Charismatic had rallied from seventh to win the Kentucky Derby and from 10th to win the Preakness, but in the Belmont, jockey Chris Antley sent Charismatic after the early leader, the filly Silverbulletday, when the field straightened up for the run down the backstretch. Charismatic grabbed the lead at the top of the stretch, but faltered late, finishing about 1 1/2 lengths behind Lemon Drop Kid.
And then just beyond the wire, Antley jumped off Charismatic, who had fractured his left foreleg.
"Charismatic was taken out of his game," Lukas said. "Suddenly in the Belmont he was chasing Silverbulletday. I don't want to say anything negative about Antley, but he really wasn't himself all week."
Antley, who had a history of substance abuse, died the next year in California. The coroner attributed the death to a multiple-drug overdose.
But Antley's premature move isn't unique. Hall of Fame jockey Jerry Bailey, who has won two Belmonts, said Spectacular Bid (with jockey Ronnie Franklin), Real Quiet (Desormeaux) and Smarty Jones (Stewart Elliott) all lost in New York because their riders erred, moving too early.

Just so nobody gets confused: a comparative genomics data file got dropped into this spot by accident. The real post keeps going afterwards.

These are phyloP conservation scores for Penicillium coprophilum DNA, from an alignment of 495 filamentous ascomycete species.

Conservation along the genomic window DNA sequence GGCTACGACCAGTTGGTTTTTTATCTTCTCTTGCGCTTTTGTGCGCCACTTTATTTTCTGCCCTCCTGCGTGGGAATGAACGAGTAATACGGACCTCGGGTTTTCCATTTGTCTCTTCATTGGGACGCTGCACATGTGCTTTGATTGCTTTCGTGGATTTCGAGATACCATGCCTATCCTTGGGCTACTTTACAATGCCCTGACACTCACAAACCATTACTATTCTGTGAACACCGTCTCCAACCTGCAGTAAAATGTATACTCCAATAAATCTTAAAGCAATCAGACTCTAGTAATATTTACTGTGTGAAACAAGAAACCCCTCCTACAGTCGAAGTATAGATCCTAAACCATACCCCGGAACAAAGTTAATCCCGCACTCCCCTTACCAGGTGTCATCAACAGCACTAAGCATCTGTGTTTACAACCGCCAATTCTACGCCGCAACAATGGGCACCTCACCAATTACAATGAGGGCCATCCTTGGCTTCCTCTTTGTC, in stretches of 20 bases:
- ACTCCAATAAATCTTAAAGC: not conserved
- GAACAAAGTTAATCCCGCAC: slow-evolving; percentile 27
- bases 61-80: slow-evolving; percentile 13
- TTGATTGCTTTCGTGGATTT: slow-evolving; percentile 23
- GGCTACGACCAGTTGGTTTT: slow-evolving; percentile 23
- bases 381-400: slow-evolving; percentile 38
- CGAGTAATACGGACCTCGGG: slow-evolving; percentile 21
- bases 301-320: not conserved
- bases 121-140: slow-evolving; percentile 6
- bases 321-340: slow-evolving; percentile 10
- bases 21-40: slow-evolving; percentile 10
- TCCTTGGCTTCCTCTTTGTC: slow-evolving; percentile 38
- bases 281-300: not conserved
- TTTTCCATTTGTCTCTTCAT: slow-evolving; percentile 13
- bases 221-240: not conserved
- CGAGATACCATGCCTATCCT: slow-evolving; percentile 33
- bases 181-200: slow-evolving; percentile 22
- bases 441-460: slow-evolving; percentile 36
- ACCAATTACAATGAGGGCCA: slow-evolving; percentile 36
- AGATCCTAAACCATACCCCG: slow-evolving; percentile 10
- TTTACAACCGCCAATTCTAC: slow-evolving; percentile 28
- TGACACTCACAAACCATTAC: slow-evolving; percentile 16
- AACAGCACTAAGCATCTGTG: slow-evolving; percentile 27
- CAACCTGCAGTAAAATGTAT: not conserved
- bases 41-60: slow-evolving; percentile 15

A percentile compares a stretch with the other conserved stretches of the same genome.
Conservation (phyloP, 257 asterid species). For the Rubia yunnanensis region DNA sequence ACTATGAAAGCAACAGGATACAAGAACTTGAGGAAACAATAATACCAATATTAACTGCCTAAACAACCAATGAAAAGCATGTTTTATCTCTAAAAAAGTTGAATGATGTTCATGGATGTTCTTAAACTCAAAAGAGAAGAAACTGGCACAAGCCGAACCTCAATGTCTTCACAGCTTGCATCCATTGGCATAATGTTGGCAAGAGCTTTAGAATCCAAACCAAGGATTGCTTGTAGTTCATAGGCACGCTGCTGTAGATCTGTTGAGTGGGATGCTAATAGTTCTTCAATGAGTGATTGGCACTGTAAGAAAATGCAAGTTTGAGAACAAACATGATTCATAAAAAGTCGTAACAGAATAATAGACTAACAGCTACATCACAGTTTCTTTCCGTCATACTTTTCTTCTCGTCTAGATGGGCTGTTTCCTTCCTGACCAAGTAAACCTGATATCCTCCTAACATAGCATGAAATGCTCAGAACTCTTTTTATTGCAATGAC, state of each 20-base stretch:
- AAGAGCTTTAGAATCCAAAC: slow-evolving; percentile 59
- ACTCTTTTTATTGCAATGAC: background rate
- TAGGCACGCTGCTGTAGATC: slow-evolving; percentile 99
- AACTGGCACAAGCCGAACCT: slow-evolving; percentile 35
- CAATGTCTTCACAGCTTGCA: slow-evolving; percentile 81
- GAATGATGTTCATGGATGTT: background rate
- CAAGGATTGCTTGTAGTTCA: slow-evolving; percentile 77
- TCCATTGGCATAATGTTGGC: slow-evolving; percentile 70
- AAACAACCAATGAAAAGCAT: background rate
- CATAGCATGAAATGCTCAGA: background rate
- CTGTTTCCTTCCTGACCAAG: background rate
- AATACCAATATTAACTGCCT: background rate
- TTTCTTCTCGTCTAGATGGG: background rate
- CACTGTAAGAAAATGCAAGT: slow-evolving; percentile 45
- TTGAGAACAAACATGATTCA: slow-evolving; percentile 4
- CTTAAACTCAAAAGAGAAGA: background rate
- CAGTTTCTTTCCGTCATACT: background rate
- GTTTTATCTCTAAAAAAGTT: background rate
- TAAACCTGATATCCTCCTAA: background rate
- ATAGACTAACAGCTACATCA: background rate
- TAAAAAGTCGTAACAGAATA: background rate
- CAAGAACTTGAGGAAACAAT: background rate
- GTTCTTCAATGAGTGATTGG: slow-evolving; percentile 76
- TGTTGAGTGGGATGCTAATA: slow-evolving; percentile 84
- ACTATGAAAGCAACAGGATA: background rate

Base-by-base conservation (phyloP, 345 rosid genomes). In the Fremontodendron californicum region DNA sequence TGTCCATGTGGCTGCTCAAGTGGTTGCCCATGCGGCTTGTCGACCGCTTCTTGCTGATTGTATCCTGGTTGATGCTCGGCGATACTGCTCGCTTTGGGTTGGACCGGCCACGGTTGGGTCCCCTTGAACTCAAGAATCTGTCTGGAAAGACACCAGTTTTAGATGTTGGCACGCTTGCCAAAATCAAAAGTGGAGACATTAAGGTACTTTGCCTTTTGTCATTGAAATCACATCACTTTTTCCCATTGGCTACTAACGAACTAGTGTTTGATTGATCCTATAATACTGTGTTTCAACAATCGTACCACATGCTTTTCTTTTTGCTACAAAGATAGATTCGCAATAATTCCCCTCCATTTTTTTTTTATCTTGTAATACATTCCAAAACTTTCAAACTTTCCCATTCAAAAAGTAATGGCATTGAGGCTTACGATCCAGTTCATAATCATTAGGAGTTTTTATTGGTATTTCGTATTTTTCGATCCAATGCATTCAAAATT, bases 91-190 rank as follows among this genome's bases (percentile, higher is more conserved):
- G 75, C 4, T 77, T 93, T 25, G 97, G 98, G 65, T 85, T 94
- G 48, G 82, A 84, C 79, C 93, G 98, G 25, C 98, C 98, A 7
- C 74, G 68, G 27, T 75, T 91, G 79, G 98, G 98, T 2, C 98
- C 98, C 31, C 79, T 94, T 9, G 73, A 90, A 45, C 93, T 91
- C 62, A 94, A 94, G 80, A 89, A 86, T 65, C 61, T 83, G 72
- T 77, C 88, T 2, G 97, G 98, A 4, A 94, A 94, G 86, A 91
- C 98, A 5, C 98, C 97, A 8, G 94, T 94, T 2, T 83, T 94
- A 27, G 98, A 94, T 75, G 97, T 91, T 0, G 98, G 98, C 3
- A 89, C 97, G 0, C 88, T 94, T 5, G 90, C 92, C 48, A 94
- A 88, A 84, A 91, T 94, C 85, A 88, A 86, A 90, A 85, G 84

But the opposite can occur, too, the distance working its intimidation to encourage a rider to take a horse back too far, as some might suggest Jorge Velasquez did with Pleasant Colony. And to this day, Richard Dutrow, the trainer of Big Brown, blames the only loss in the colt's career on Desormeaux.
At the very least, it would seem that jockeys have contributed significantly to this Triple Crown frustration. But in the end, somebody had to be good enough to step up. And the quality of the competition, as much as anything, probably has contributed to the difficulty of a sweep.
Sunday Silence would have won the Triple Crown if not for Easy Goer. On the other hand, Easy Goer would have swept the Triple Crown if not for Sunday Silence. But they were both born in 1986, which, as it turned out, guaranteed there would be no Triple Crown winner in 1989.
"War Emblem stumbled, but my other horses both ran their races, they ran hard, they ran well, but they just got beat," said trainer Bob Baffert, who has gone to New York three times with a horse that had a chance to sweep the series. In 1997, Silver Charm led in mid-stretch and lost in the final yards to Touch Gold, who rallied outside. The next year, Real Quiet led by four lengths in mid-stretch, only to lose by a nose to Victory Gallop.
Perhaps Silver Charm, famous for his determination, didn't see Touch Gold charging until it was too late, and perhaps Desormeaux moved too early on Victory Gallop. But, Baffert said, very good horses won those races. The quality of the competition caught up with Silver Charm and Real Quiet in New York.
Will the competition, such as Union Rags and Paynter and Dullahan, catch up with I'll Have Another? Will young jockey Mario Gutierrez succumb to the vastness of it all? Will something bizarre happen? Or will I'll Have Another become the 12th Triple Crown winner? Those are questions for later this week.